UN rights experts urge Uganda to redouble efforts to shelve anti-homosexuality bill

1 March 2010 – Two independent United Nations experts today urged the leaders and Government of Uganda to prevent an anti-homosexuality bill currently before Parliament from becoming law, stressing that it would be in breach of fundamental freedoms and human rights.

“The bill would not only violate the fundamental rights of lesbian, gay, bisexual and transgender Ugandan people but would also criminalize the legitimate activities of men and women, as well as national and international organizations, who strive for the respect for equality and non-discrimination on the basis of sexual orientation,” stressed Margaret Sekaggya and Frank La Rue.

Ms. Sekaggya, the Special Rapporteur on the situation of human rights defenders, and Mr. La Rue, the Special Rapporteur on the promotion and protection of the right to freedom of opinion and expression, issued their statement ahead of the third and final reading of the bill before the Ugandan Parliament.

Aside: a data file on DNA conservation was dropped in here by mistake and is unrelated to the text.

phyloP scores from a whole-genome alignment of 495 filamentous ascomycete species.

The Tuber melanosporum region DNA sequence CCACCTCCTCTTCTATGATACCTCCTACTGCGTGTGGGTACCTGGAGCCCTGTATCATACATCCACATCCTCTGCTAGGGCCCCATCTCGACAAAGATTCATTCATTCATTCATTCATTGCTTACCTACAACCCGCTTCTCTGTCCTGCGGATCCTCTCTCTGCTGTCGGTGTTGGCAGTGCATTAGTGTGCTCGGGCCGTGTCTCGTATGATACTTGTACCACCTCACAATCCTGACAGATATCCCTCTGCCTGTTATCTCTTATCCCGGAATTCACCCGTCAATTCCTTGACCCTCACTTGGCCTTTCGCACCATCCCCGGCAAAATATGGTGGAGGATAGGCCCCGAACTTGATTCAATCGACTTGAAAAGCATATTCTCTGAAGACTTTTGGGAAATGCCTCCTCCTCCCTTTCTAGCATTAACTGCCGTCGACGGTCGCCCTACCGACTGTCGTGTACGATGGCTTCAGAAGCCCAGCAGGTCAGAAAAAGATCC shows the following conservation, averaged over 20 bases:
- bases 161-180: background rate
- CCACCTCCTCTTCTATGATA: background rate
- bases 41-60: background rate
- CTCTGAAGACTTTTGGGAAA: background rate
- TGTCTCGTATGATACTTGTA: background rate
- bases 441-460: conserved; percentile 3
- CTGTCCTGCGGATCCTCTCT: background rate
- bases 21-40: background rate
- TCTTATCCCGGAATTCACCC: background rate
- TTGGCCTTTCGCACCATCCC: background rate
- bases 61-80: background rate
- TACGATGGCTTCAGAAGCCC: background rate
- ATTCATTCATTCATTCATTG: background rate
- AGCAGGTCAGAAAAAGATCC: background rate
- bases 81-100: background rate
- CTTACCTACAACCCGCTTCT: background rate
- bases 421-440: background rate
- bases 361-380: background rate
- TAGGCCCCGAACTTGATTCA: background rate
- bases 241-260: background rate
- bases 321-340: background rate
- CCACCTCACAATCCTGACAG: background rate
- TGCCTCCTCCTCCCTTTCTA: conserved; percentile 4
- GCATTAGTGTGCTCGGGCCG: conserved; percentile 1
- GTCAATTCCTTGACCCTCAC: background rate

In addition to a fine, the bill would impose on an offender imprisonment of at least five years, and in the case of a non-governmental organization (NGO), the cancelling of its certificate of registration and criminal liability for its director.

The experts said the bill would also “unjustifiably obstruct the exercise of the right to freedoms of opinion and expression, peaceful assembly, and association, by prohibiting the publication and dissemination of materials on homosexuality, as well as funding and sponsoring related activities.”

They welcomed the recent attempts made by President Yoweri Museveni and other members of the Government to prevent the bill from becoming law, and called on them to redouble their efforts.

“We urge Parliamentarians to refrain from adopting this draconian bill,” said the experts, who report in an independent and unpaid capacity to the Geneva-based UN Human Rights Council.

In recent weeks, both the UN High Commissioner for Human Rights Navi Pillay and the Special Rapporteur on health, Anand Grover, have spoken out against the bill, stressing that it not only violates the fundamental human rights of Ugandans, but will also impede efforts to combat HIV.


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